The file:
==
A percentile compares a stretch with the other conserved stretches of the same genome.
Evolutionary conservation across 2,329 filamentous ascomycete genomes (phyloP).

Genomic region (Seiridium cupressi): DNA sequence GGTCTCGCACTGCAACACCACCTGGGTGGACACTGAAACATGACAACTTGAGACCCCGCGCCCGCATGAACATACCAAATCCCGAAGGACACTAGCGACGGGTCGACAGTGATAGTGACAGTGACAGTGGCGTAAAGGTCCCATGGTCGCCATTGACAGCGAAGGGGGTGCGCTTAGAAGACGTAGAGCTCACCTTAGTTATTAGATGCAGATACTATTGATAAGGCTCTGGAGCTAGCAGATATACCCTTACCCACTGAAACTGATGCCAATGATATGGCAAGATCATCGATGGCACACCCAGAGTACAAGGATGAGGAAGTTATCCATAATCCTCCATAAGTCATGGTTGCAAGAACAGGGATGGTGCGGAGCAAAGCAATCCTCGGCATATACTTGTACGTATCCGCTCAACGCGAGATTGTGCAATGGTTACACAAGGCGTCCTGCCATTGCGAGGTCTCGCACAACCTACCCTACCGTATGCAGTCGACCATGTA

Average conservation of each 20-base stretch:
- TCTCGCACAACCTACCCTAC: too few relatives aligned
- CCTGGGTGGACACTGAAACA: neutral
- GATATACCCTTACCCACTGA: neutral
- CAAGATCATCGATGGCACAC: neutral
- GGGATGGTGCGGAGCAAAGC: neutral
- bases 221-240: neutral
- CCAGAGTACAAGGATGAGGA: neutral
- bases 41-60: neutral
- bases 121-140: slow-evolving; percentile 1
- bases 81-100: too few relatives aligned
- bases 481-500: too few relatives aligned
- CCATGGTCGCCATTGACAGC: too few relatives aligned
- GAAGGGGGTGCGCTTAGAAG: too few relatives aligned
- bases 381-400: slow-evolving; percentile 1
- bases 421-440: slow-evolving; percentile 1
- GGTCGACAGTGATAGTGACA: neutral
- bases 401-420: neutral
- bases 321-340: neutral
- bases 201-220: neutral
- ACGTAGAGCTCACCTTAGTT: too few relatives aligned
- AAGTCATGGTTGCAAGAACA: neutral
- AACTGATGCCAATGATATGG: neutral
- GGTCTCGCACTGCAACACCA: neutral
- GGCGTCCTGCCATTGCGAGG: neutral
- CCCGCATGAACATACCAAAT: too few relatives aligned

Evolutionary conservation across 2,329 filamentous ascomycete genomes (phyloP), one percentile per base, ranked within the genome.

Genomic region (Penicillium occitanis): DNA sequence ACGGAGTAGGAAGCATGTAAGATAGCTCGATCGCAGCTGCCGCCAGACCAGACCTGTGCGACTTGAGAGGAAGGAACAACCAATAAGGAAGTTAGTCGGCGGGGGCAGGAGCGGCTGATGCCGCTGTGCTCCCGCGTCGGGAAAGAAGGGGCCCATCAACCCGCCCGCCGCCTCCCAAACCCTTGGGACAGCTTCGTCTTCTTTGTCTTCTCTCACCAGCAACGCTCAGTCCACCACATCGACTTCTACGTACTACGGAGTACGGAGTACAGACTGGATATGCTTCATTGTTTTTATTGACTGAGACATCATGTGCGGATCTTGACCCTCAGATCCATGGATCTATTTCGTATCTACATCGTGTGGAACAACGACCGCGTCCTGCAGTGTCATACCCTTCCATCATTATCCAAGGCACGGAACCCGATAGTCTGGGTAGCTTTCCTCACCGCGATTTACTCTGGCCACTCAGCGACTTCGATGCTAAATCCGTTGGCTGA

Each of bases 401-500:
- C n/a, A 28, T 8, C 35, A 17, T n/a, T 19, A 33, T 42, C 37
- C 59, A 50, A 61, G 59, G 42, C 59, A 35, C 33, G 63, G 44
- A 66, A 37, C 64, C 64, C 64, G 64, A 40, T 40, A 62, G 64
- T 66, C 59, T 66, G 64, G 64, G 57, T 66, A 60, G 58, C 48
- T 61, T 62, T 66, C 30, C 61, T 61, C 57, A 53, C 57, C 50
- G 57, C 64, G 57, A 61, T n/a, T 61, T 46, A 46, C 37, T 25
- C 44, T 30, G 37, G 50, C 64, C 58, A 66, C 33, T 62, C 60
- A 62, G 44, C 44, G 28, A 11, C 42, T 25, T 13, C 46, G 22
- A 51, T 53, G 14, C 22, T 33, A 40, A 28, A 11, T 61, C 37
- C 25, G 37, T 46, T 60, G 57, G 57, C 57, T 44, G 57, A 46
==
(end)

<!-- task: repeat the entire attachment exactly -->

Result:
A percentile compares a stretch with the other conserved stretches of the same genome.
Evolutionary conservation across 2,329 filamentous ascomycete genomes (phyloP).

Genomic region (Seiridium cupressi): DNA sequence GGTCTCGCACTGCAACACCACCTGGGTGGACACTGAAACATGACAACTTGAGACCCCGCGCCCGCATGAACATACCAAATCCCGAAGGACACTAGCGACGGGTCGACAGTGATAGTGACAGTGACAGTGGCGTAAAGGTCCCATGGTCGCCATTGACAGCGAAGGGGGTGCGCTTAGAAGACGTAGAGCTCACCTTAGTTATTAGATGCAGATACTATTGATAAGGCTCTGGAGCTAGCAGATATACCCTTACCCACTGAAACTGATGCCAATGATATGGCAAGATCATCGATGGCACACCCAGAGTACAAGGATGAGGAAGTTATCCATAATCCTCCATAAGTCATGGTTGCAAGAACAGGGATGGTGCGGAGCAAAGCAATCCTCGGCATATACTTGTACGTATCCGCTCAACGCGAGATTGTGCAATGGTTACACAAGGCGTCCTGCCATTGCGAGGTCTCGCACAACCTACCCTACCGTATGCAGTCGACCATGTA

Average conservation of each 20-base stretch:
- TCTCGCACAACCTACCCTAC: too few relatives aligned
- CCTGGGTGGACACTGAAACA: neutral
- GATATACCCTTACCCACTGA: neutral
- CAAGATCATCGATGGCACAC: neutral
- GGGATGGTGCGGAGCAAAGC: neutral
- bases 221-240: neutral
- CCAGAGTACAAGGATGAGGA: neutral
- bases 41-60: neutral
- bases 121-140: slow-evolving; percentile 1
- bases 81-100: too few relatives aligned
- bases 481-500: too few relatives aligned
- CCATGGTCGCCATTGACAGC: too few relatives aligned
- GAAGGGGGTGCGCTTAGAAG: too few relatives aligned
- bases 381-400: slow-evolving; percentile 1
- bases 421-440: slow-evolving; percentile 1
- GGTCGACAGTGATAGTGACA: neutral
- bases 401-420: neutral
- bases 321-340: neutral
- bases 201-220: neutral
- ACGTAGAGCTCACCTTAGTT: too few relatives aligned
- AAGTCATGGTTGCAAGAACA: neutral
- AACTGATGCCAATGATATGG: neutral
- GGTCTCGCACTGCAACACCA: neutral
- GGCGTCCTGCCATTGCGAGG: neutral
- CCCGCATGAACATACCAAAT: too few relatives aligned

Evolutionary conservation across 2,329 filamentous ascomycete genomes (phyloP), one percentile per base, ranked within the genome.

Genomic region (Penicillium occitanis): DNA sequence ACGGAGTAGGAAGCATGTAAGATAGCTCGATCGCAGCTGCCGCCAGACCAGACCTGTGCGACTTGAGAGGAAGGAACAACCAATAAGGAAGTTAGTCGGCGGGGGCAGGAGCGGCTGATGCCGCTGTGCTCCCGCGTCGGGAAAGAAGGGGCCCATCAACCCGCCCGCCGCCTCCCAAACCCTTGGGACAGCTTCGTCTTCTTTGTCTTCTCTCACCAGCAACGCTCAGTCCACCACATCGACTTCTACGTACTACGGAGTACGGAGTACAGACTGGATATGCTTCATTGTTTTTATTGACTGAGACATCATGTGCGGATCTTGACCCTCAGATCCATGGATCTATTTCGTATCTACATCGTGTGGAACAACGACCGCGTCCTGCAGTGTCATACCCTTCCATCATTATCCAAGGCACGGAACCCGATAGTCTGGGTAGCTTTCCTCACCGCGATTTACTCTGGCCACTCAGCGACTTCGATGCTAAATCCGTTGGCTGA

Each of bases 401-500:
- C n/a, A 28, T 8, C 35, A 17, T n/a, T 19, A 33, T 42, C 37
- C 59, A 50, A 61, G 59, G 42, C 59, A 35, C 33, G 63, G 44
- A 66, A 37, C 64, C 64, C 64, G 64, A 40, T 40, A 62, G 64
- T 66, C 59, T 66, G 64, G 64, G 57, T 66, A 60, G 58, C 48
- T 61, T 62, T 66, C 30, C 61, T 61, C 57, A 53, C 57, C 50
- G 57, C 64, G 57, A 61, T n/a, T 61, T 46, A 46, C 37, T 25
- C 44, T 30, G 37, G 50, C 64, C 58, A 66, C 33, T 62, C 60
- A 62, G 44, C 44, G 28, A 11, C 42, T 25, T 13, C 46, G 22
- A 51, T 53, G 14, C 22, T 33, A 40, A 28, A 11, T 61, C 37
- C 25, G 37, T 46, T 60, G 57, G 57, C 57, T 44, G 57, A 46